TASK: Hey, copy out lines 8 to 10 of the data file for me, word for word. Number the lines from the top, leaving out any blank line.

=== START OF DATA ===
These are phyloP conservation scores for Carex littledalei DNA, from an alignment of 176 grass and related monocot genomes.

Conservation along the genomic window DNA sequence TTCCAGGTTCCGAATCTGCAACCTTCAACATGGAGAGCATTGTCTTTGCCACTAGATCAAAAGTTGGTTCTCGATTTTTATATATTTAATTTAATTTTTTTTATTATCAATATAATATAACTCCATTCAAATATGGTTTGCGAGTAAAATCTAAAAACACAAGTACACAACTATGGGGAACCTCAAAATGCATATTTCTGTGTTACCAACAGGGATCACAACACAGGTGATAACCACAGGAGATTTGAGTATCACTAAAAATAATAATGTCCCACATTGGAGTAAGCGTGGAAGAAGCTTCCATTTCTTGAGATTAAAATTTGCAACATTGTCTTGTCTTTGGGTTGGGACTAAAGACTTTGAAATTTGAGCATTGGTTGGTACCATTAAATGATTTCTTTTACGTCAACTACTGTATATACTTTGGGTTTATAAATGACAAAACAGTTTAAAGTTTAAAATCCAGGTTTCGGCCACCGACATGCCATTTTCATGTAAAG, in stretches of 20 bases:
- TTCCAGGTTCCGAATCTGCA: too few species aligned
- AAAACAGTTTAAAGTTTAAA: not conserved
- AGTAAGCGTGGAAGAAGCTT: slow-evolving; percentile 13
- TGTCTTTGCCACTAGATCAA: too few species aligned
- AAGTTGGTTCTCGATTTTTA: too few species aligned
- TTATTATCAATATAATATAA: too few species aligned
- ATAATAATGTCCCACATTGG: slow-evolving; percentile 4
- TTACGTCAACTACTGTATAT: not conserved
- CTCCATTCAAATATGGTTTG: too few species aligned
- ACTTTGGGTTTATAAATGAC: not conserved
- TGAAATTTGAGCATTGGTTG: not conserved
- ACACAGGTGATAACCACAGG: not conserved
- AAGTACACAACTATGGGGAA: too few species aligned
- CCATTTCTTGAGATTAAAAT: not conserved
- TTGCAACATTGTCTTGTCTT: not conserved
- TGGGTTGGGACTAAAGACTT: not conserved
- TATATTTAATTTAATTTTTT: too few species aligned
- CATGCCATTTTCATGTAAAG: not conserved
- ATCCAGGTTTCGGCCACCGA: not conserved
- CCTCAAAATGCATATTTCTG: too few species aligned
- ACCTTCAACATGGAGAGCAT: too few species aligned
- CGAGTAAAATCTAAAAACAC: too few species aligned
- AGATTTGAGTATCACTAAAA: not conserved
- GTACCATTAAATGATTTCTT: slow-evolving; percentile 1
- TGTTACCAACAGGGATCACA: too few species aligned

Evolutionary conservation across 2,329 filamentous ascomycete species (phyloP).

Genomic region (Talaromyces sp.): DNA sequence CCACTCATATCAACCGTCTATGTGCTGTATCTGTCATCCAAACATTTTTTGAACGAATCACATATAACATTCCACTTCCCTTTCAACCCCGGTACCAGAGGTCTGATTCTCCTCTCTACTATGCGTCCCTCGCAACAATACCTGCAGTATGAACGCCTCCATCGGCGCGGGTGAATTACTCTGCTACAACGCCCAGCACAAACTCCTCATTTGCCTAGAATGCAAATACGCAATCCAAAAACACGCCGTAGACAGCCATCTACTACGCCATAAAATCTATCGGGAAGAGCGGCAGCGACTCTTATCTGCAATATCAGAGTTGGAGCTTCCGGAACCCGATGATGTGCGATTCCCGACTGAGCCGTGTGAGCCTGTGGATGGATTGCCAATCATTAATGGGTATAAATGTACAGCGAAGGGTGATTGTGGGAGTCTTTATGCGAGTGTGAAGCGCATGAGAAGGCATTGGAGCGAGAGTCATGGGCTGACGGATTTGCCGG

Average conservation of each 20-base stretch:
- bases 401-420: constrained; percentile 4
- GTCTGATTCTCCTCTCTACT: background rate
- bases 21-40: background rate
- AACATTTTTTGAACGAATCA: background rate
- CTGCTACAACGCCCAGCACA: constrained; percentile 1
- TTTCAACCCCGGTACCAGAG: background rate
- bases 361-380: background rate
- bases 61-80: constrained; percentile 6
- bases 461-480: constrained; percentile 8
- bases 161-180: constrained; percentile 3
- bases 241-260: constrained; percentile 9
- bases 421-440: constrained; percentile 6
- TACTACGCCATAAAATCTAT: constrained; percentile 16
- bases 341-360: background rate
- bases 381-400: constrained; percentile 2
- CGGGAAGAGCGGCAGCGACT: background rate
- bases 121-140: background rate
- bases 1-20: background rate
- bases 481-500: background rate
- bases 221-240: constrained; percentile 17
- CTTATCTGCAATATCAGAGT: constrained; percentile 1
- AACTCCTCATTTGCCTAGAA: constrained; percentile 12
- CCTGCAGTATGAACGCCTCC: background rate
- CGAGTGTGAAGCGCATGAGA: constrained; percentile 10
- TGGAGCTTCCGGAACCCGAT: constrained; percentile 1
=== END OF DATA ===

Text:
- TTATTATCAATATAATATAA: too few species aligned
- ATAATAATGTCCCACATTGG: slow-evolving; percentile 4
- TTACGTCAACTACTGTATAT: not conserved